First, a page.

Ten years later, Kansas redistricting is still broken

Kansas has an archaic system in which state legislators draw the maps with no oversight except the Governor's veto.



June 25, 2021 - 11:38 AM

It is almost time to redistrict Kansas. This means using 2020 Census data to create new districts for the Kansas House, Kansas Senate, and U.S. Congress. Ten years ago, the process was a mess. Unfortunately, no reforms were put in place afterwards.  The detailed Census data will be ready later this year — but will lawmakers be ready?

In 2012, Kansas won the dubious distinction of being the last state in the U.S. to complete its Congressional districts. Despite having only four to draw, the Kansas Legislature could not agree on a map, forcing the federal courts to intervene and draw the districts themselves. By contrast, California’s nonpartisan citizens commissions had already completed their first set of districts drawn under a new system championed by former Gov. Arnold Schwarzenegger — 53 U.S. House Districts, plus the ones for both houses of the state General Assembly.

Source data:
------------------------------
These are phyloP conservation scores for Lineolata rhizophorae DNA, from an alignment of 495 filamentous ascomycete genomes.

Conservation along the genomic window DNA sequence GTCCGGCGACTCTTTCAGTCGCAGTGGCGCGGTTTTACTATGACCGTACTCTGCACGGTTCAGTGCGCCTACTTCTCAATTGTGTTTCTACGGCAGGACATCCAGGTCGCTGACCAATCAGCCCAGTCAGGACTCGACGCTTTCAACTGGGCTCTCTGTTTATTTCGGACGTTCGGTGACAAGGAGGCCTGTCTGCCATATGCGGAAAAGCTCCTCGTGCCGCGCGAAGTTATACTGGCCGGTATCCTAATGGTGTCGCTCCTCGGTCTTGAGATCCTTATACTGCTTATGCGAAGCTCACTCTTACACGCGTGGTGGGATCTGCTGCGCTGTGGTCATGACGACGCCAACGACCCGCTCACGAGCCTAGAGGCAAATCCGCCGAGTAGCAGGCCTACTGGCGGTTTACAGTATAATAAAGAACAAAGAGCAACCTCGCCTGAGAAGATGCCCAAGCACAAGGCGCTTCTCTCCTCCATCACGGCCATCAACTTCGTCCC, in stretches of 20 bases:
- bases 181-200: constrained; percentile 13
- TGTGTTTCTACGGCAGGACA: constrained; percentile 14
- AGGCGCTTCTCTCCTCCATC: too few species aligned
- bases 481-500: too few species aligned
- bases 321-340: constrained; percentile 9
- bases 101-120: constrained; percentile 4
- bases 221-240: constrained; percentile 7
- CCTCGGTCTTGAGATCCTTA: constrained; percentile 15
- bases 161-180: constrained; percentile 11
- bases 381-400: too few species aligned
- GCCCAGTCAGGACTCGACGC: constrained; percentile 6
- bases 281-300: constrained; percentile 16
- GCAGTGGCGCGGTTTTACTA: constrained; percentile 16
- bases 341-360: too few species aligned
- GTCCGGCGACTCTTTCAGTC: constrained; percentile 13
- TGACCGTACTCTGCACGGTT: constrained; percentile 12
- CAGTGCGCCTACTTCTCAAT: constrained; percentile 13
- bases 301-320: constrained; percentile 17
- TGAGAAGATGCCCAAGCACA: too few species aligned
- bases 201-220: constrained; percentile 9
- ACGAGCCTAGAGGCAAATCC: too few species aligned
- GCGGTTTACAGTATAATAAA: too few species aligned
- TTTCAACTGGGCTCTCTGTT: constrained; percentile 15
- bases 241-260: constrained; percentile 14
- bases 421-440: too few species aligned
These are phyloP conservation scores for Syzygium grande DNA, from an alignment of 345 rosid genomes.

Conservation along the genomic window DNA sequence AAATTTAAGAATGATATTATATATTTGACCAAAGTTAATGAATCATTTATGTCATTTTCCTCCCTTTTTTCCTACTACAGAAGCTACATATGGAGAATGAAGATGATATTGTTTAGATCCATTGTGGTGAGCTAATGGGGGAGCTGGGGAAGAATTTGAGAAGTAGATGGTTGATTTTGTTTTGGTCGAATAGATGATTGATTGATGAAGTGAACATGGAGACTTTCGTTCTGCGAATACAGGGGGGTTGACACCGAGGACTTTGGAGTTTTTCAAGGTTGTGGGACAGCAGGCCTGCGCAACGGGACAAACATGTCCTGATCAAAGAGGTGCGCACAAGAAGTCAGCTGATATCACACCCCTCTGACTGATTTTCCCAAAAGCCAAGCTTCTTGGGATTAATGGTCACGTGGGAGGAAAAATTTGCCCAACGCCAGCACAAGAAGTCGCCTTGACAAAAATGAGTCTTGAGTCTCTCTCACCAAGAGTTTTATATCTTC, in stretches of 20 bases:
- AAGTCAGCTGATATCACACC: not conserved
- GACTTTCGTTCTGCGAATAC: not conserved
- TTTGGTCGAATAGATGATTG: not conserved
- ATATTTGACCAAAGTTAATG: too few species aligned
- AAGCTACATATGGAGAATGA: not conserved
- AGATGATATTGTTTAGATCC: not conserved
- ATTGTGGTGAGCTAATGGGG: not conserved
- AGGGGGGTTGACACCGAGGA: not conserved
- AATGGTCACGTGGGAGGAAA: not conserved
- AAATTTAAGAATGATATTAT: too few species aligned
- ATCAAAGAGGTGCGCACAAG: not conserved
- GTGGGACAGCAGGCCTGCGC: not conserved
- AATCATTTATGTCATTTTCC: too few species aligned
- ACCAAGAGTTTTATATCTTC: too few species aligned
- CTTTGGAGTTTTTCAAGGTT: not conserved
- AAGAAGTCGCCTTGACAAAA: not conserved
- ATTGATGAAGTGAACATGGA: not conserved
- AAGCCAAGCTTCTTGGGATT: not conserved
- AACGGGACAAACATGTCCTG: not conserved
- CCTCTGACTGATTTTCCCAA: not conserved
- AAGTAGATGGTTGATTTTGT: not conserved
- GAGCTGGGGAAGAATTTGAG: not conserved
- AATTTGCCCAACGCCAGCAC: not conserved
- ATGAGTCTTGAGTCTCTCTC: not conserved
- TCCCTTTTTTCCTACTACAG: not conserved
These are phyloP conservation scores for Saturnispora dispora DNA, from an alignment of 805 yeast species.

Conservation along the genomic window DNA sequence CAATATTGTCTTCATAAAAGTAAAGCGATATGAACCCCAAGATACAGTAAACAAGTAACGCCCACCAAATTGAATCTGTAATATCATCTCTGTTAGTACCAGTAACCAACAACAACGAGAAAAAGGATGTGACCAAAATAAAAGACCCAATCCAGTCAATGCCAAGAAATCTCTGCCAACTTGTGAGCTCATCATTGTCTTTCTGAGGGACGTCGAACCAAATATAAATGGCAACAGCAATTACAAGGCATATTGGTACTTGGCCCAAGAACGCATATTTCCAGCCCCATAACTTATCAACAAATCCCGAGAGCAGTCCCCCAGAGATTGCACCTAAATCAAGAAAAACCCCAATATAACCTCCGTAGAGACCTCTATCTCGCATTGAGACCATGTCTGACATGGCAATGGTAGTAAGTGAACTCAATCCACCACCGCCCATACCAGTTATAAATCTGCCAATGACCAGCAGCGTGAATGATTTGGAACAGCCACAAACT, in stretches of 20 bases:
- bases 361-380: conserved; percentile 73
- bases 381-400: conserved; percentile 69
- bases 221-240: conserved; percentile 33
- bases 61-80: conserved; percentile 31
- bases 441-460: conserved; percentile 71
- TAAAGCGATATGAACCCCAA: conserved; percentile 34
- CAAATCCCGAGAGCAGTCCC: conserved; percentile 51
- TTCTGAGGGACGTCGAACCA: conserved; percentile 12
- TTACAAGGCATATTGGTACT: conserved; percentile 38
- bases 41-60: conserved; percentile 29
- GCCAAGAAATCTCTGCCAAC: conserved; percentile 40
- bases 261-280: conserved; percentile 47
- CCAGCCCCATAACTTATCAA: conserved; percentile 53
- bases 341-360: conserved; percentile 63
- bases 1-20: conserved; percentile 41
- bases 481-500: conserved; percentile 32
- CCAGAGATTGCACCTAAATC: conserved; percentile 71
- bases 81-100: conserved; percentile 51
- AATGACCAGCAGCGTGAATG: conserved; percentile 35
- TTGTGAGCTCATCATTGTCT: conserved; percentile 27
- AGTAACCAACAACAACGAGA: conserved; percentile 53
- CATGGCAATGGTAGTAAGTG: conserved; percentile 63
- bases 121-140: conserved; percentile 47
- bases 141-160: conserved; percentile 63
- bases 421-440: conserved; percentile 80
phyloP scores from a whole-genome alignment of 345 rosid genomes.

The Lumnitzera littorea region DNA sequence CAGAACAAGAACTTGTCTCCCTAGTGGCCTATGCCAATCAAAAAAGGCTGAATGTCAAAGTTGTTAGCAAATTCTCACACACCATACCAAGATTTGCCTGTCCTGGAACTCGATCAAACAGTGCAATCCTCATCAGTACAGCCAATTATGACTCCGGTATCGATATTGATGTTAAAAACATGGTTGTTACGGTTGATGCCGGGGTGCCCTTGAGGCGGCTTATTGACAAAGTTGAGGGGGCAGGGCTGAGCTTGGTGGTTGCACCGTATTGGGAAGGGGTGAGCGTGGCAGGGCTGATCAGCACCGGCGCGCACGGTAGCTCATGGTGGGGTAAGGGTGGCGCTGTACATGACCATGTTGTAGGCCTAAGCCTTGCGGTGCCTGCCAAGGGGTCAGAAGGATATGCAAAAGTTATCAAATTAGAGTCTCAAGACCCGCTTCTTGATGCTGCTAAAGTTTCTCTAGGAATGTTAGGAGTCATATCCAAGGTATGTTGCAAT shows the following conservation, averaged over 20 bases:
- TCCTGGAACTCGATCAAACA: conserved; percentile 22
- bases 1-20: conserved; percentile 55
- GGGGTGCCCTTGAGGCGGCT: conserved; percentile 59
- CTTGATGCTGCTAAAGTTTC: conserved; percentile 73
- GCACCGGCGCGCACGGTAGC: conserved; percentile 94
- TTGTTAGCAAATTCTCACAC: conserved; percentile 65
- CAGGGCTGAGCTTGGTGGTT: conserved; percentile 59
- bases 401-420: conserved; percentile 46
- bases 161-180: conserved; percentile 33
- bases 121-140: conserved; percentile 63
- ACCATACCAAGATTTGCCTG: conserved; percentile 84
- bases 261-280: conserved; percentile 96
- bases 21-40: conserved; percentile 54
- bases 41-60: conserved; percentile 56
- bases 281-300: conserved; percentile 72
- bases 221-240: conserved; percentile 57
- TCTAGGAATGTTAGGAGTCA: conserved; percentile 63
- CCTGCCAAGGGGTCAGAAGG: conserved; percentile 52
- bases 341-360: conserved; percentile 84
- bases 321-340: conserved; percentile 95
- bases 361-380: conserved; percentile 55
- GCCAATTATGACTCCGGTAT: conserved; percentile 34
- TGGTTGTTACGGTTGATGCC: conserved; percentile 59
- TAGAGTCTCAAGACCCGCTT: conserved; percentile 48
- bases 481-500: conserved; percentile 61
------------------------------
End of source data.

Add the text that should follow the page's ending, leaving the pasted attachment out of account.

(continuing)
What was the problem here? First, Kansas has an archaic system in which the state legislature draws the maps with no oversight except the Governor’s veto. Not only do they draw the Congressional districts, they also draw the ones for the statehouse itself — a classic “fox guarding the chickenhouse” scenario. Kansas’ Legislature is only in session for about four months per year (January-April) meaning that this will require either a special session or doing it at the last minute. By early 2022, many other states will have already finalized their districts.

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